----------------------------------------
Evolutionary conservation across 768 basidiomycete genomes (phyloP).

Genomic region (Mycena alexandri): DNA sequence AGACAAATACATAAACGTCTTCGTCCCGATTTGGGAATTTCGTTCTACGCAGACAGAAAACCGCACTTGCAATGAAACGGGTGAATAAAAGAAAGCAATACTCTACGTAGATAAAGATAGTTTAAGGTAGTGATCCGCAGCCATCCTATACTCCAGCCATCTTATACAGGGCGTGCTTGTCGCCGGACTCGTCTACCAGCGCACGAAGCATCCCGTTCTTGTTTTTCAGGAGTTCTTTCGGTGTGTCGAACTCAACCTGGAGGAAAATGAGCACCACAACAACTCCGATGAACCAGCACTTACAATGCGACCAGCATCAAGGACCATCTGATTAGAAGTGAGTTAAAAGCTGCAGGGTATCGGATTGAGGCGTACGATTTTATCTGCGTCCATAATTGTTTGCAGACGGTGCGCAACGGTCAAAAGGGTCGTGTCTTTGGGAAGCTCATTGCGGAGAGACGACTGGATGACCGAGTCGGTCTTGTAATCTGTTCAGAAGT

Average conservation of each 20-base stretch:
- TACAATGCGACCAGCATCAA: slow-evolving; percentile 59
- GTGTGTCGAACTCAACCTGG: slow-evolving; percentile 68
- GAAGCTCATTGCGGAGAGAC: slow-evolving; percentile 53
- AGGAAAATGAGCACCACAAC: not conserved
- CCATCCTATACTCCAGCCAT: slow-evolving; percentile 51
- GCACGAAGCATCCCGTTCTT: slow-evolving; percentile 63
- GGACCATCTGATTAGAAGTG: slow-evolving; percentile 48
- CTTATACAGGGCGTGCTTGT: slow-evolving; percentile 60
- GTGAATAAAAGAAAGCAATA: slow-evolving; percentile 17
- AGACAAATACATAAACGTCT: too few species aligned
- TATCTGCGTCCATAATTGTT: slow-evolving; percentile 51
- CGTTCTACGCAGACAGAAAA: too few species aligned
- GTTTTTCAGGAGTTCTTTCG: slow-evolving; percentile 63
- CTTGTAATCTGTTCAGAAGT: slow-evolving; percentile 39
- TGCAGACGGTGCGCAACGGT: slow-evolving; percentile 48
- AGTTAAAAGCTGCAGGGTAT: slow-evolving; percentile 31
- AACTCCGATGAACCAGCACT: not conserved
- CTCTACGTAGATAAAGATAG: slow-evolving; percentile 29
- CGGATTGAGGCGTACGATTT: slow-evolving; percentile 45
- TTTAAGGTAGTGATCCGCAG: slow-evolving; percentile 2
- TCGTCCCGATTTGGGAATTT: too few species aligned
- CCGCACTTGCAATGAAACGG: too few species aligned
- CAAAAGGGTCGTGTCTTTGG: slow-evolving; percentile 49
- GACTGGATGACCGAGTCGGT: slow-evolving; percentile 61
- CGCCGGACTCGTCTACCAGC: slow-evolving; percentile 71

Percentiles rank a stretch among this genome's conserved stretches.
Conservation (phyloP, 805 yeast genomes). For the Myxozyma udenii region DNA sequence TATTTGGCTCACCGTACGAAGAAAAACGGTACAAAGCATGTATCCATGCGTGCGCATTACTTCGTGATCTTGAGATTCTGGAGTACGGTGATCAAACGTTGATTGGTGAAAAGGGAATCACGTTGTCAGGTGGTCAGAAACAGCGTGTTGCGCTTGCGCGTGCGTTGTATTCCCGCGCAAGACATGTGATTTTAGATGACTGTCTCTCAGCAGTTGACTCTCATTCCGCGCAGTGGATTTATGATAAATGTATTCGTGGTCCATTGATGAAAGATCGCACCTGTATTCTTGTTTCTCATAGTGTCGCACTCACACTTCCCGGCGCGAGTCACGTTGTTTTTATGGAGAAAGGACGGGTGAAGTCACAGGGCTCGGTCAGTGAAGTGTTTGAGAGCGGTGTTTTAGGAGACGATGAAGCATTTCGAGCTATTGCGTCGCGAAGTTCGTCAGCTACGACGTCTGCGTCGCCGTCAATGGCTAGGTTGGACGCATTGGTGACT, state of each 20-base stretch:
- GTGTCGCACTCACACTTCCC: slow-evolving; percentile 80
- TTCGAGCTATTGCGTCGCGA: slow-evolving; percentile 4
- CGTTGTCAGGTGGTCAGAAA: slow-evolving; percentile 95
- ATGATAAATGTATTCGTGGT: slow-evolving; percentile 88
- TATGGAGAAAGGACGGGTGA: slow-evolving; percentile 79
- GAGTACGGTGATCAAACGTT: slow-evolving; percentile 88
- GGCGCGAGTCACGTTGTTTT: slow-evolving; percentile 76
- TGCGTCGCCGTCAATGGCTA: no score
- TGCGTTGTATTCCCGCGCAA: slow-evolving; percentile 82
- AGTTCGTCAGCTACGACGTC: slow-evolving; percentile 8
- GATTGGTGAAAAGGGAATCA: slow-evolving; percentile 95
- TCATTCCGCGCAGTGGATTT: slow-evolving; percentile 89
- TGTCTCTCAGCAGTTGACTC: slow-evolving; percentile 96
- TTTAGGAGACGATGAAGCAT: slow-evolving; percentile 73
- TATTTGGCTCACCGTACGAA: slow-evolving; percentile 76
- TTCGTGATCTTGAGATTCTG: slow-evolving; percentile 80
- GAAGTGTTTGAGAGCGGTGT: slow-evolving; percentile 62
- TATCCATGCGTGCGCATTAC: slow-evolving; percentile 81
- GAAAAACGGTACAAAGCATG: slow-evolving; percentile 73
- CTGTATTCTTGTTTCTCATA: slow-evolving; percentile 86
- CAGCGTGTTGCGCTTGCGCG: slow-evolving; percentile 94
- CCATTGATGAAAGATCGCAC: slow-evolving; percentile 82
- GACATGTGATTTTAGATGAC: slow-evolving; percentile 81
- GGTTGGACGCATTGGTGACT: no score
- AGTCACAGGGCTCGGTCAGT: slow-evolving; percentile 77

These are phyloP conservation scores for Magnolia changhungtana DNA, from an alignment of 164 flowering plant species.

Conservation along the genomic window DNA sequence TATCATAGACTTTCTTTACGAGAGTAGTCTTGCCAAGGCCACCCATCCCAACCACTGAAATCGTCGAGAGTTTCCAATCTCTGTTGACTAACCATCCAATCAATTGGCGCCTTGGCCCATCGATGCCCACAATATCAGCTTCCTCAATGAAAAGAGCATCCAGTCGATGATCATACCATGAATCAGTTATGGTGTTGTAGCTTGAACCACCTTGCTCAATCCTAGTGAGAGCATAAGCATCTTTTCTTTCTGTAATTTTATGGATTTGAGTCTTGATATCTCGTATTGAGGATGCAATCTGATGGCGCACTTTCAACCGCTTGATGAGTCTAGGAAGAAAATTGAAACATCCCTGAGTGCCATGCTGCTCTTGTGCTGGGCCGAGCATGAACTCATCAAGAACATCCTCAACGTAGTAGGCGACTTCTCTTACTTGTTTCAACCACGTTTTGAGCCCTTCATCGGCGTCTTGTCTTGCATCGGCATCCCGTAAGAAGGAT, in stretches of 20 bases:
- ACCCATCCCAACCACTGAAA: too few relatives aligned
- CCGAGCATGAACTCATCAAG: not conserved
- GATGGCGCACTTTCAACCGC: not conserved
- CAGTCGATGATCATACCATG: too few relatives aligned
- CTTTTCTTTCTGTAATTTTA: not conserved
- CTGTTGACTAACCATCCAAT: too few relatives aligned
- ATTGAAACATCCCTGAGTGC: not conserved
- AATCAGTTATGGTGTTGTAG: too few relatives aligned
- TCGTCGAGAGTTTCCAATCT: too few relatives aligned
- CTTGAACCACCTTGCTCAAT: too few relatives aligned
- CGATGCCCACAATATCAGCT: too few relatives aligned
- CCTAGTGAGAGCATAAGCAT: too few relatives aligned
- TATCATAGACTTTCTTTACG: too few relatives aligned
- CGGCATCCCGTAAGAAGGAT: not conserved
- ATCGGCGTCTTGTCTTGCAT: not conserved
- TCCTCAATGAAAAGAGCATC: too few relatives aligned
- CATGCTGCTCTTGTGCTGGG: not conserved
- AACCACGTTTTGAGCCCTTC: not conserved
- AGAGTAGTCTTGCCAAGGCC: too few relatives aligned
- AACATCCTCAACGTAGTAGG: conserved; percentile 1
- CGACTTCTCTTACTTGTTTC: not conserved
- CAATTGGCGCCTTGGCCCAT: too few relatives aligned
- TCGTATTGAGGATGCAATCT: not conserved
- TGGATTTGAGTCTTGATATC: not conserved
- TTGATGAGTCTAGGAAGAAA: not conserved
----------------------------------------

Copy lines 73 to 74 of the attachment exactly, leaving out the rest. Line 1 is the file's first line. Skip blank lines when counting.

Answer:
- TCCTCAATGAAAAGAGCATC: too few relatives aligned
- CATGCTGCTCTTGTGCTGGG: not conserved